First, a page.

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Anti-speeding campaign hasn’t lowered holiday road toll - motoring writer

NBR Staff
Fri, 03 Jan 2014

The provisional holiday road toll is seven, says Assistant Commissioner Dave Cliff.

Last year there were six road deaths over the period.

"While I'm pleased we are nowhere near the 2011/2012 figure of 19 deaths, we still have too many grieving families whose holiday has been shattered by road trauma," Mr Cliff says.

The holiday period ran from 4pm, December 24 to 6am, Friday January 3.

"I take some comfort from the fact that since we launched our Safer Summer campaign we have achieved the lowest number of December deaths since 1965 with 23 fatalities," Mr Cliff says.

"Nevertheless the fact remains that we wouldn't tolerate such fatality numbers for any other reason."

The provisional road toll for 2013 of 254 is the lowest in the last 60 years, Associate Transport Minister Michael Woodhousesays. This compares with 308 in 2012, 284 in 2011, and 375 in 2010.

“The 2013 road toll was 34 per cent lower than four years ago and it’s particularly pleasing that 15-24 year olds have seen a significant drop with a 37 per cent lower road toll than in 2009,” Mr Woodhouse says.

“While the number of cars on the roads has increased significantly, our annual road toll has now more than halved from 20 years ago, when 600 New Zealanders a year were killed on the roads."

The tragic holiday road toll is proof that tough anti-speeding campaigns, by themselves, do little to reduce accidents, says the car review website
Editor Clive Matthew-Wilson, who is an active road safety campaigner, says, “When the holiday road toll drops, the police claim credit, When the holiday road toll rises, as it did this year, the police blame the motorists. They can’t have it both ways.”
"I know that the police are sincerely trying to lower the road toll by targeting illegal speeding, but the sad reality is that about 80% of fatalities occur at speeds below the legal limit. Of the 20% of fatal accidents that occur over the speed limit, most involve either motorcyclists, or young, working-class males on the edge of the criminal community who are often blotto or tired or both. The government’s own studies show this.”
“The police justify their anti-speed campaigns by pointing to research that shows a 5% reduction in the average speed on the open road is typically associated with a reduction of around 20% in fatal accidents.”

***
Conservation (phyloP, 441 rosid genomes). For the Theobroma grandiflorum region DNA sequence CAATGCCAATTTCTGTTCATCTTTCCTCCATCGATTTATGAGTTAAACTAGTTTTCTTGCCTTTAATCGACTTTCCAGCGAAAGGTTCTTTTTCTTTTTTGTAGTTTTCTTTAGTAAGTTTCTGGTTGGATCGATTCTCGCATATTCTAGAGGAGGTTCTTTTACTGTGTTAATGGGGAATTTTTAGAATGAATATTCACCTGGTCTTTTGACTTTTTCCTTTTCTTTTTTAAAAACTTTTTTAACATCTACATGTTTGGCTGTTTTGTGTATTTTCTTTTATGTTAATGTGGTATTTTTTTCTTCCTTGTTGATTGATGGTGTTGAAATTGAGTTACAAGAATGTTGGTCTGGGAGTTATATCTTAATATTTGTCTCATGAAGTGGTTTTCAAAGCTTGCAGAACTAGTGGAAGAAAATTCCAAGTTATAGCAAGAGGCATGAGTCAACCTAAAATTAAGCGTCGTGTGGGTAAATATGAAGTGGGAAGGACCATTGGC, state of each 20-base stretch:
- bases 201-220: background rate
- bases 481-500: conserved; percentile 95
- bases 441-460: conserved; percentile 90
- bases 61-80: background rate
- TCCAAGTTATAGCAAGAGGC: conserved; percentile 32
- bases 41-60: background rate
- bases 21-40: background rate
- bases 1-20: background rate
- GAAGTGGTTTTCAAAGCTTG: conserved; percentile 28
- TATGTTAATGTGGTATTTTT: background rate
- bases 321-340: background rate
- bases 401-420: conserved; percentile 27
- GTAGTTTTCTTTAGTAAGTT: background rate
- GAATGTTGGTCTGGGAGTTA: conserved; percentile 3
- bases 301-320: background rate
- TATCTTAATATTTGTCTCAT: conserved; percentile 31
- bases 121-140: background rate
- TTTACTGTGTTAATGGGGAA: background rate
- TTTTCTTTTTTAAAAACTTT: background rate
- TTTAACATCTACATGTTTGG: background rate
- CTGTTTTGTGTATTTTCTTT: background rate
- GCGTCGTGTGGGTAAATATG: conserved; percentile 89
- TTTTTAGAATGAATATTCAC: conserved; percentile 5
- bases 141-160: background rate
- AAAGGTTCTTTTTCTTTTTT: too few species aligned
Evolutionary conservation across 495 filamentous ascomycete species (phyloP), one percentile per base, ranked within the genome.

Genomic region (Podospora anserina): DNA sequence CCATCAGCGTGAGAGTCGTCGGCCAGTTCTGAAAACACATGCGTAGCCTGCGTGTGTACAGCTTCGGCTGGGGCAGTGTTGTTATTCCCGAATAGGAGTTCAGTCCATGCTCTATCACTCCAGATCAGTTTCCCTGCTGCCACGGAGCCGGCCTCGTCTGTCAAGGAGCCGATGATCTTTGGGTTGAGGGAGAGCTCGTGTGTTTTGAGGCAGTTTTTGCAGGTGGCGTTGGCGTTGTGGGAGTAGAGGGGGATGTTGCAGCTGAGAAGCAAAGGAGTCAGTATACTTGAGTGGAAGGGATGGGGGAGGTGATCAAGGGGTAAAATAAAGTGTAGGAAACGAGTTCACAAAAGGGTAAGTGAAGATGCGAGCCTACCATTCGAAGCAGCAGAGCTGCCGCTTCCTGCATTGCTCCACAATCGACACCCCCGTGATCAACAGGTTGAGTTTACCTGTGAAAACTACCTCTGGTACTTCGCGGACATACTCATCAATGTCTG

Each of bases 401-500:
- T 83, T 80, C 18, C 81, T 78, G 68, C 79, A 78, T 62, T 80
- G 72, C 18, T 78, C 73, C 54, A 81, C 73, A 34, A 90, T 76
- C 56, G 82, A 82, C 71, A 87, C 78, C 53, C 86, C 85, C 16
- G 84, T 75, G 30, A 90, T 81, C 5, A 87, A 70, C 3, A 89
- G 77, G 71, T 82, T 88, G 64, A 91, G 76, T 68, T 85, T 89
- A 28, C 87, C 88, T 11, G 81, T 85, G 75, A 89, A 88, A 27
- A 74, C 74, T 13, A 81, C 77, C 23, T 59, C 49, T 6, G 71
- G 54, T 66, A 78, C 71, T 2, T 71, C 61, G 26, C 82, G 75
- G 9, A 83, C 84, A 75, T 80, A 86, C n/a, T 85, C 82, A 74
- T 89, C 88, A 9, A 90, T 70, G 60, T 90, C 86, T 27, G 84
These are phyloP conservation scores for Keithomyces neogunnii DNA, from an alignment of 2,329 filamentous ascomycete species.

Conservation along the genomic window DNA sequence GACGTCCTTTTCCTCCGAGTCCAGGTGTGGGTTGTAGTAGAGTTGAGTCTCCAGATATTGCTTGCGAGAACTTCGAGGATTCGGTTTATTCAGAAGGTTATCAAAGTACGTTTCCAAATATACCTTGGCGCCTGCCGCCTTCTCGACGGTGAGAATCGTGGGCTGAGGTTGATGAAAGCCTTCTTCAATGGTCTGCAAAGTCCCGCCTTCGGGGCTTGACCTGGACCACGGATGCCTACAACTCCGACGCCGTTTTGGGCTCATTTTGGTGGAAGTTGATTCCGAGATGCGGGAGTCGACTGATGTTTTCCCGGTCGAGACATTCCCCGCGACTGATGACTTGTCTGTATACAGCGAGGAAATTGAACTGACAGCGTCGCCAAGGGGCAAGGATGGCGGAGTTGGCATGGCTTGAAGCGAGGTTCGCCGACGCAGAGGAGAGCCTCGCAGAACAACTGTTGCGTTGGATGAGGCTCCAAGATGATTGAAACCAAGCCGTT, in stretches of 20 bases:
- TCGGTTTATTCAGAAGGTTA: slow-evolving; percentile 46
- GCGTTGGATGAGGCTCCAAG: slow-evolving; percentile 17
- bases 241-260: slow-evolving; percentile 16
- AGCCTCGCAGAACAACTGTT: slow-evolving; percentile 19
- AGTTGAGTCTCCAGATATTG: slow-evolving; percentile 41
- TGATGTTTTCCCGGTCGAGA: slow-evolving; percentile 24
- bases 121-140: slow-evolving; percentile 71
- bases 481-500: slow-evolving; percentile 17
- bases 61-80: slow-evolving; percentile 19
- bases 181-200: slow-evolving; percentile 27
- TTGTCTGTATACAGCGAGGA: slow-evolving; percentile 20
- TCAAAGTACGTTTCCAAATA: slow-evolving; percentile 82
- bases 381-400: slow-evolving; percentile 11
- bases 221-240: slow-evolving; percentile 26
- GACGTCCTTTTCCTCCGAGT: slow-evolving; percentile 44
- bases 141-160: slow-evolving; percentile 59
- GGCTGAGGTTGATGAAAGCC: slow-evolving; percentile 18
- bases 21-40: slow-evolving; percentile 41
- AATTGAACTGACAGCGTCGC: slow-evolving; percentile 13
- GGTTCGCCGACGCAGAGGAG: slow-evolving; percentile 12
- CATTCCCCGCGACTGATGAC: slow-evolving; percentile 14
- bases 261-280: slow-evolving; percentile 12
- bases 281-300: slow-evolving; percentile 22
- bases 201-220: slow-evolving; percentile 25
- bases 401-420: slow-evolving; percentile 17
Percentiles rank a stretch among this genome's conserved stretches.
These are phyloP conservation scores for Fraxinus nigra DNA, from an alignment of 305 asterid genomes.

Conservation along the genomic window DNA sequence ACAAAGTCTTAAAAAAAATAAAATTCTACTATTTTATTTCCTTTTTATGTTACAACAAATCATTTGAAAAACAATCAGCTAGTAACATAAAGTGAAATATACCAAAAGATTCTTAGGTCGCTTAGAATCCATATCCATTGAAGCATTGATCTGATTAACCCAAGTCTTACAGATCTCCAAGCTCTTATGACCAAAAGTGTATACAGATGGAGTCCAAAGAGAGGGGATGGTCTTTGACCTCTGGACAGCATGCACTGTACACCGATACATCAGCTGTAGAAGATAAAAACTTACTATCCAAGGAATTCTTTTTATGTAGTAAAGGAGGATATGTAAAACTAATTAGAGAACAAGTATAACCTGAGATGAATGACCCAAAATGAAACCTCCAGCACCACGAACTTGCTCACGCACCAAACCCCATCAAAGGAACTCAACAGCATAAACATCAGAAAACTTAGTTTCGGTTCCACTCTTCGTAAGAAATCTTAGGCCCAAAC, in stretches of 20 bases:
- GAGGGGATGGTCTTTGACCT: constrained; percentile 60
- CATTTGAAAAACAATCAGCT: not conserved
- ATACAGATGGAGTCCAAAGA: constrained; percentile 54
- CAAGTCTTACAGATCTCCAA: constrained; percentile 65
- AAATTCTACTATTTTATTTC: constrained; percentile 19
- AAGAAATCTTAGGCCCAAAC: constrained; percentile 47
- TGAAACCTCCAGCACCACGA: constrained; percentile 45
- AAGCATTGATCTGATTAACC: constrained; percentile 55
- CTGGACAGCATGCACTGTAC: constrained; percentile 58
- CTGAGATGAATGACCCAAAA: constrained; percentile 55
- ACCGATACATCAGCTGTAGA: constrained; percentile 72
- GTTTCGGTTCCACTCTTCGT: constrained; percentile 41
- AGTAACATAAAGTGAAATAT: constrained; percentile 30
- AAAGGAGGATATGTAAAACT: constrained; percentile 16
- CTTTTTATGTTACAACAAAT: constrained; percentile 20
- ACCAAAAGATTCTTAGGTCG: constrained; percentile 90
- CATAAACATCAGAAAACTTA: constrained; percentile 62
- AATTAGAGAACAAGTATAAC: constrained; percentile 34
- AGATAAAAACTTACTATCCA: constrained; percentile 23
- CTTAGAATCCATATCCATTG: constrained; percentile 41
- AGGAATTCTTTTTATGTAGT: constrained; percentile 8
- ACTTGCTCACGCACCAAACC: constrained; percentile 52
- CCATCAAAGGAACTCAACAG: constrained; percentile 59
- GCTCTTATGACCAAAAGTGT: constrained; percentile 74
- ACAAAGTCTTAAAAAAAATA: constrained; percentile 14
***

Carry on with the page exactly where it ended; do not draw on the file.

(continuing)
“The problem is, the government’s own figures show that the average speed of motorists hasn't dropped in five years, but the road toll plummeted during this time. Therefore, it’s nonsense to claim that the police anti-speed campaign saved lives by lowering average speeds. The recent drop in the road toll is simply a continuation of a downward trend that started in the late 1980s, and is largely the result of safer cars, safer roads and improved medical care.”
“Ticketing mums and dads taking the kids on holiday will not lower the road toll, because mums and dads taking the kids on holiday rarely cause accidents, unless fatigue or alcohol are involved.”
“While the police target mums and dads, the high risk groups continue to end up injured or dead. Trying to lower the road toll by targeting relatively innocent motorists is a tragic waste of police resources.”
Mr Matthew-Wilson believes technology is the key to lowering the road toll further.
“Most of the serious accidents over the holiday break occurred where the road or the vehicle didn’t protect the occupants from their own mistakes. Simple technology such as rumble strips, roadside fencing and centre medium barriers would have prevented many of the serious accidents over the holiday period. If the vehicles that rolled over had been fitted with electronic stability control, most of these rollover accidents would probably have never occurred.”
NBR Staff
Fri, 03 Jan 2014
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Anti-speeding campaign hasn’t lowered holiday road toll - motoring writer